For all types of ADA signs, the space between the baselines of text must be from 135% to 170% of the character height. Tactile characters must be spaced at least 3/8" from any other raised decorative elements on the sign.
Pictograms
    When using pictograms (standardized graphic images) the border dimension of the pictogram shall be a 6" minimum in height (Fig. 4). Although pictograms aren’t required to be raised, they must have sufficient contrast with the background of the sign and have a non-glare surface. Text descriptors that go with the pictogram must be placed directly below the pictogram and must conform to the guidelines for tactile letters.
Braille
    When adding Braille to ADA signs you must use Grade II Braille, a form of Braille that contains contractions of individual letters that form words. The Braille dots must be domed or rounded, not flat-topped, and reach a height of between .025" and .037" above the surface of the sign (Fig. 5). The reason for these spacing requirements is to assure that the reader can feel when one cell stops and the next cell begins. The spacing between dots must fall between .090" and .100" (Fig. 6). The base diameter of the dots must fall between .059" and .063". The Braille dots must be at least 3/8" from raised borders or any other raised decorative elements on the sign to assure those elements don’t interfere with the reading of the Braille text (Fig. 7).
    The new guidelines also specify that Braille words must be lower case unless the word is the first word of a sentence, a proper noun or name, an individual letter of the alphabet, an initial or an acronym.


Signs with Visual Characters Only
    When you have directional signs and signs mounted perpendicular to the wall or hanging from the ceiling your text is considered visual text and can use both upper and lower case letters. Permissible text size is determined by the distance at which the sign will be read and its height above the floor. Signs mounted perpendicular to the wall (protruding signs) must be at least 80" off the floor. The ADA regulations contain a table describing these specifications.
Sign Installation—Making Signs Easy to Touch
    Improperly installed signs are often cited as the most frequent violation of the signage accessibility code. Because visually impaired people often need to physically touch a room sign, for example, the space in front of the sign, at least 18" by 18", must be free of any obstacles.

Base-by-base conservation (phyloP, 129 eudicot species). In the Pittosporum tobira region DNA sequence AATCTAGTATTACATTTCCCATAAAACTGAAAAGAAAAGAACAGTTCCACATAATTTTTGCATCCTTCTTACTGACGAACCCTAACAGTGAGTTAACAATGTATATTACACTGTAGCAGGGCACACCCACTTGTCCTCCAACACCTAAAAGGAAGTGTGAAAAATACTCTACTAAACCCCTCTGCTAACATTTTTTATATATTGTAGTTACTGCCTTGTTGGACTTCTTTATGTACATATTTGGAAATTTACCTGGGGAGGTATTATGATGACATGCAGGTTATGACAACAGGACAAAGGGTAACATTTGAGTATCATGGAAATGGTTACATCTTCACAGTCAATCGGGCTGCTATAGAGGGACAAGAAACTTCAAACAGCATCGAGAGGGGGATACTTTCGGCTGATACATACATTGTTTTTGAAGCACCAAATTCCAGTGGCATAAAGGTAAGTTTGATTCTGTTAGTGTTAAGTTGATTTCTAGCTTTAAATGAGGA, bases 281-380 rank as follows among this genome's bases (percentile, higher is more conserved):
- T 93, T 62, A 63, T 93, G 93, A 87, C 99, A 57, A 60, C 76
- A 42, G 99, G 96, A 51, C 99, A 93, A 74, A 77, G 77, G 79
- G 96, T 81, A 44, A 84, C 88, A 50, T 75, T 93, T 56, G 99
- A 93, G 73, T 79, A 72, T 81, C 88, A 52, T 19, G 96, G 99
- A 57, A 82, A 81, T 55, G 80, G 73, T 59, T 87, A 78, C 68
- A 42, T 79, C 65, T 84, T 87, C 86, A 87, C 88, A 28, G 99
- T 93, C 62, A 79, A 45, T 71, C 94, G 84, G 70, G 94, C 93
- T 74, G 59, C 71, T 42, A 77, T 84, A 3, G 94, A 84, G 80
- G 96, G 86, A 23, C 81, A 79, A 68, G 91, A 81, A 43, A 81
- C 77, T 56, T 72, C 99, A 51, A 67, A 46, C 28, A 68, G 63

ADA signs must be placed in a consistent location so they are easy to find. Federal regulations prescribe that signs be placed so that tactile characters are between 48" and 60" off the floor. Braille on the sign must be placed between 40" and 60" from the floor. To be compliant, ADA signs must be mounted on the wall adjacent to the latch side of the door with the center of the sign at least nine inches from the door (Fig. 8). If the room has double doors, the sign must be mounted to the right and out of the door swing space and at the same heights as just described. If one of the doors is stationary, the sign can be mounted on the stationary door with the same specifications as if it were wall space.


An Opportunity for Engravers
    The new ADA Guidelines are favorable for rotary engraved ADA signs. The beveled profile of ADA text allows closer character placement than other methods and less restrictive height-to-width ratios. Although there are several different ways to achieve Braille, the Raster™ Method of Braille creates the most readable, round Braille form available for tactile signs.
    The ADA has now been around for more than a dozen years but it continues to unlock new profit opportunities. This is particularly true for engraving professionals who have both the equipment and the know-how to produce great looking ADA signs. As I said in the beginning all you need to do to tap this lucrative market is to understand the ADA signage requirements and to use tried and true production methods. Hopefully this article will help you on both counts.